Theorem 16.13.1. Let $R$ be a Noetherian local ring. Let $f_1, \ldots , f_ m \in R[x_1, \ldots , x_ n]$. Suppose that $(a_1, \ldots , a_ n) \in (R^\wedge )^ n$ is a solution in $R^\wedge$. If $R$ is a henselian G-ring, then for every integer $N$ there exists a solution $(b_1, \ldots , b_ n) \in R^ n$ in $R$ such that $a_ i - b_ i \in \mathfrak m^ NR^\wedge$.

Proof. Let $c_ i \in R$ be an element such that $a_ i - c_ i \in \mathfrak m^ N$. Choose generators $\mathfrak m^ N = (d_1, \ldots , d_ M)$. Write $a_ i = c_ i + \sum a_{i, l} d_ l$. Consider the polynomial ring $R[x_{i, l}]$ and the elements

$g_ j = f_ j(c_1 + \sum x_{1, l} d_ l , \ldots , c_ n + \sum x_{n, l} d_{n, l}) \in R[x_{i, l}]$

The system of equations $g_ j = 0$ has the solution $(a_{i, l})$. Suppose that we can show that $g_ j$ as a solution $(b_{i, l})$ in $R$. Then it follows that $b_ i = c_ i + \sum b_{i, l}d_ l$ is a solution of $f_ j = 0$ which is congruent to $a_ i$ modulo $\mathfrak m^ N$. Thus it suffices to show that solvability over $R^\wedge$ implies solvability over $R$.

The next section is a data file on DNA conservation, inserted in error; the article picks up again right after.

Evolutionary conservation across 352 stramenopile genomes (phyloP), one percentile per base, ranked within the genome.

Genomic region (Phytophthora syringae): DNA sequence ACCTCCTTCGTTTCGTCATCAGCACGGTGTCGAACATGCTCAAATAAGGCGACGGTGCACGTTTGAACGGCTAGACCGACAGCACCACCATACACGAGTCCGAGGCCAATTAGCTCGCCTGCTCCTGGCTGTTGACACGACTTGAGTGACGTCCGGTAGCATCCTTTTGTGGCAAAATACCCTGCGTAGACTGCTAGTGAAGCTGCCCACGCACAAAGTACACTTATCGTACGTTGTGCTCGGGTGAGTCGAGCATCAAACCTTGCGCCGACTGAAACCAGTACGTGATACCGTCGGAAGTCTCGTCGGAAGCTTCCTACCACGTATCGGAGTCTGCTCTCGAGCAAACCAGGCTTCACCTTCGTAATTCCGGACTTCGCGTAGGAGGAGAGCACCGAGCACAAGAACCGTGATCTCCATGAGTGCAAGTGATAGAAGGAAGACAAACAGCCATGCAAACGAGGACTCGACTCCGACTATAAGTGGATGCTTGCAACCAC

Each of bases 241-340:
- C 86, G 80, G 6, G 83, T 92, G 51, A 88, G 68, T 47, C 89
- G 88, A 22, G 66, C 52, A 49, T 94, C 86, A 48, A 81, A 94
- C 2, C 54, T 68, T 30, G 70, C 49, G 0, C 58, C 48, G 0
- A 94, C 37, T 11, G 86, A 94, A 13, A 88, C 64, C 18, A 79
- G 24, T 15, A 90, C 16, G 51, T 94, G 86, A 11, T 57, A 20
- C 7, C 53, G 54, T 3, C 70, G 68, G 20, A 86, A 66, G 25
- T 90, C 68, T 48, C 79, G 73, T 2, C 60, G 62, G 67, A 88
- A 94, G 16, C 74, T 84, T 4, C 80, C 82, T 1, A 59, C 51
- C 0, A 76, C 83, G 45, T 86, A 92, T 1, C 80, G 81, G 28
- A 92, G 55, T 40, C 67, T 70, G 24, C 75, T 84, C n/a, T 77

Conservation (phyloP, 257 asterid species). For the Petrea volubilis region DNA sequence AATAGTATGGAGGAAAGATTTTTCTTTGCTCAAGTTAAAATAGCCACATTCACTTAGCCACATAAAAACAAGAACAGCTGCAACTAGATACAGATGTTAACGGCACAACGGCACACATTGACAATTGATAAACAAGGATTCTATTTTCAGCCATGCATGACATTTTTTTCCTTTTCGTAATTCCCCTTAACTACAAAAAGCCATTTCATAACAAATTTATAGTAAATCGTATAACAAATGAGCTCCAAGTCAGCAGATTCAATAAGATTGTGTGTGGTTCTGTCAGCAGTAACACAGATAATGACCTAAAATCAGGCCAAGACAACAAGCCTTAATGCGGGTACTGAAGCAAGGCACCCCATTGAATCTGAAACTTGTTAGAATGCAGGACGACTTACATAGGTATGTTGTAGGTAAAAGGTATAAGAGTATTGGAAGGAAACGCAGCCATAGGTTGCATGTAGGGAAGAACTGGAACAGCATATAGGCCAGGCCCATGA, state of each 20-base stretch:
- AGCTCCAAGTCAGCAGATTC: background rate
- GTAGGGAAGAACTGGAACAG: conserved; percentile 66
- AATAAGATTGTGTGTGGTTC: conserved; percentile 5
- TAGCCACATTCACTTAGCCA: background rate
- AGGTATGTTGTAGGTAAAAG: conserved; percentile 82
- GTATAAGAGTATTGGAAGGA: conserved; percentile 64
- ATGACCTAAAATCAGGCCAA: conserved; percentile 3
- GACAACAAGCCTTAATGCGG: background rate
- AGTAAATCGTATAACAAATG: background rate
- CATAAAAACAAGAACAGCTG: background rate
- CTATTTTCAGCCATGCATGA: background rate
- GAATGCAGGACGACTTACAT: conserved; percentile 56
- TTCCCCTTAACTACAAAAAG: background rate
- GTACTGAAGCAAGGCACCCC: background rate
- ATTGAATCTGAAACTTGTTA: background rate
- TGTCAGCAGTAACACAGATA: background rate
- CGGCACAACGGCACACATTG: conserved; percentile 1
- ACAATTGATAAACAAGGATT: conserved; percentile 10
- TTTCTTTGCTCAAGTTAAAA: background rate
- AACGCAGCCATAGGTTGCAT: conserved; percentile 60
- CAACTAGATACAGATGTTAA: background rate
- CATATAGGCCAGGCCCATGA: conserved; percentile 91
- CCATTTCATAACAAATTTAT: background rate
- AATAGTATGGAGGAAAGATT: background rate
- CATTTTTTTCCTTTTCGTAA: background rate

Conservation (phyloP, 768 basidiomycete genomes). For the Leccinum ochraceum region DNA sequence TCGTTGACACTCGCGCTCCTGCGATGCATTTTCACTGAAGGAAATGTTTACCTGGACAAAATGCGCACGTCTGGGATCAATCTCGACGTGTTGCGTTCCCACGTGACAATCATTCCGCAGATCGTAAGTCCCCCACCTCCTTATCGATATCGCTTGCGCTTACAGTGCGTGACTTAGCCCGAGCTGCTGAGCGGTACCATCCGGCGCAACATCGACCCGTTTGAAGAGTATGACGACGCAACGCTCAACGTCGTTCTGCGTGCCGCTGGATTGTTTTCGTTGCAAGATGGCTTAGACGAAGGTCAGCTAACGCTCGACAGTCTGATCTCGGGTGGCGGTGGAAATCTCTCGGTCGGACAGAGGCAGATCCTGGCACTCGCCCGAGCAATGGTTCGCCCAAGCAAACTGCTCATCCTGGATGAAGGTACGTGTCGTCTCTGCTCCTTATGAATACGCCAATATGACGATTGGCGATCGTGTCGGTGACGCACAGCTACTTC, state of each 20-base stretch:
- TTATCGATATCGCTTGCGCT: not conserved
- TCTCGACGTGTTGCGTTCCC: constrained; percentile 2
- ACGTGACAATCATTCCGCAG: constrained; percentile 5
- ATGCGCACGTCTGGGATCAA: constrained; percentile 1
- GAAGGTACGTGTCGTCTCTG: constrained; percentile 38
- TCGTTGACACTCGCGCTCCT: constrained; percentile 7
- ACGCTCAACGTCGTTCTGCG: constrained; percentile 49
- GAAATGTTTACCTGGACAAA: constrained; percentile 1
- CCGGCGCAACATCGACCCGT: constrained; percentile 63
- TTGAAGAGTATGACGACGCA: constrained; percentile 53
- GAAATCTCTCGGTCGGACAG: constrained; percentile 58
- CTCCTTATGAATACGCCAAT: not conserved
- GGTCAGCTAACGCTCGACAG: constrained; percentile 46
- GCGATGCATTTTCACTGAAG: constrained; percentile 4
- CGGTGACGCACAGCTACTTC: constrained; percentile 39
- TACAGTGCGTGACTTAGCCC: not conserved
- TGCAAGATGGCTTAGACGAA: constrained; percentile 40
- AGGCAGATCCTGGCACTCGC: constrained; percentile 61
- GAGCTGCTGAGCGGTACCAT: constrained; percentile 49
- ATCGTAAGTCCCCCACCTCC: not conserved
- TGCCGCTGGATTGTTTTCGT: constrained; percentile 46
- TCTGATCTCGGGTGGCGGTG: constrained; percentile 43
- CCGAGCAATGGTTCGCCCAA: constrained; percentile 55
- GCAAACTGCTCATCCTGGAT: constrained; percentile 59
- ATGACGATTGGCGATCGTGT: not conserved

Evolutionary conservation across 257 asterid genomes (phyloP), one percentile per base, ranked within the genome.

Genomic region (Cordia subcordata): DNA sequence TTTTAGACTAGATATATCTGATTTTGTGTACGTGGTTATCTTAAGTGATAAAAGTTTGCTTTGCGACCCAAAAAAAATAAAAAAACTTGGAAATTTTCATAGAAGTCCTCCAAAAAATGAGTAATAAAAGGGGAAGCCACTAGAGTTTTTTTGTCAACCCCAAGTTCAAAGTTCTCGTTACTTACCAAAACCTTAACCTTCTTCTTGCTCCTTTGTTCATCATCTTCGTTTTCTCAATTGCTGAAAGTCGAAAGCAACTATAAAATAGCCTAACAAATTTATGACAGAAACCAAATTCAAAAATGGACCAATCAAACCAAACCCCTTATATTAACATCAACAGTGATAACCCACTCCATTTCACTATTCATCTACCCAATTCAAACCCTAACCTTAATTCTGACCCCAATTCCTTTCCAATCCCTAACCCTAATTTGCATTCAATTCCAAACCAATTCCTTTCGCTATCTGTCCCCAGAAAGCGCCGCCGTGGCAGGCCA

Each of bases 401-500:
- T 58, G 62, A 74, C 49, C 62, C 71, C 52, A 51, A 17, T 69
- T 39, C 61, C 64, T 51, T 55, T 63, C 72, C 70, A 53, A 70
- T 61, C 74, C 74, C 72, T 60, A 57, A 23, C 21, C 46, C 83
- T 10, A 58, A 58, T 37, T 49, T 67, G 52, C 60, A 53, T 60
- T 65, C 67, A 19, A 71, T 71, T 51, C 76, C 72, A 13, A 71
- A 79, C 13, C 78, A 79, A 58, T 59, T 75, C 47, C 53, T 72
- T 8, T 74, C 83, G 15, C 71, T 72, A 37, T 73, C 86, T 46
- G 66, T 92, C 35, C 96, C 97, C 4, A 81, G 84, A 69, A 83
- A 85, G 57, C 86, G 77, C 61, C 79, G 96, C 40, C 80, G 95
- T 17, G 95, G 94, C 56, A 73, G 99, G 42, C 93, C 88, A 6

Let $A \subset R^\wedge$ be the $R$-subalgebra generated by $a_1, \ldots , a_ n$. Since we've assumed $R$ is a G-ring, i.e., that $R \to R^\wedge$ is regular, we see that there exists a factorization

$A \to B \to R^\wedge$

with $B$ smooth over $R$, see Theorem 16.12.1. Denote $\kappa = R/\mathfrak m$ the residue field. It is also the residue field of $R^\wedge$, so we get a commutative diagram

$\xymatrix{ B \ar[rd] \ar@{..>}[r] & R' \ar@{..>}[d] \\ R \ar[r] \ar[u] & \kappa }$

Since the vertical arrow is smooth, More on Algebra, Lemma 15.9.14 implies that there exists an étale ring map $R \to R'$ which induces an isomorphism $R/\mathfrak m \to R'/\mathfrak mR'$ and an $R$-algebra map $B \to R'$ making the diagram above commute. Since $R$ is henselian we see that $R \to R'$ has a section, see Algebra, Lemma 10.153.3. Let $b_ i \in R$ be the image of $a_ i$ under the ring maps $A \to B \to R' \to R$. Since all of these maps are $R$-algebra maps, we see that $(b_1, \ldots , b_ n)$ is a solution in $R$. $\square$

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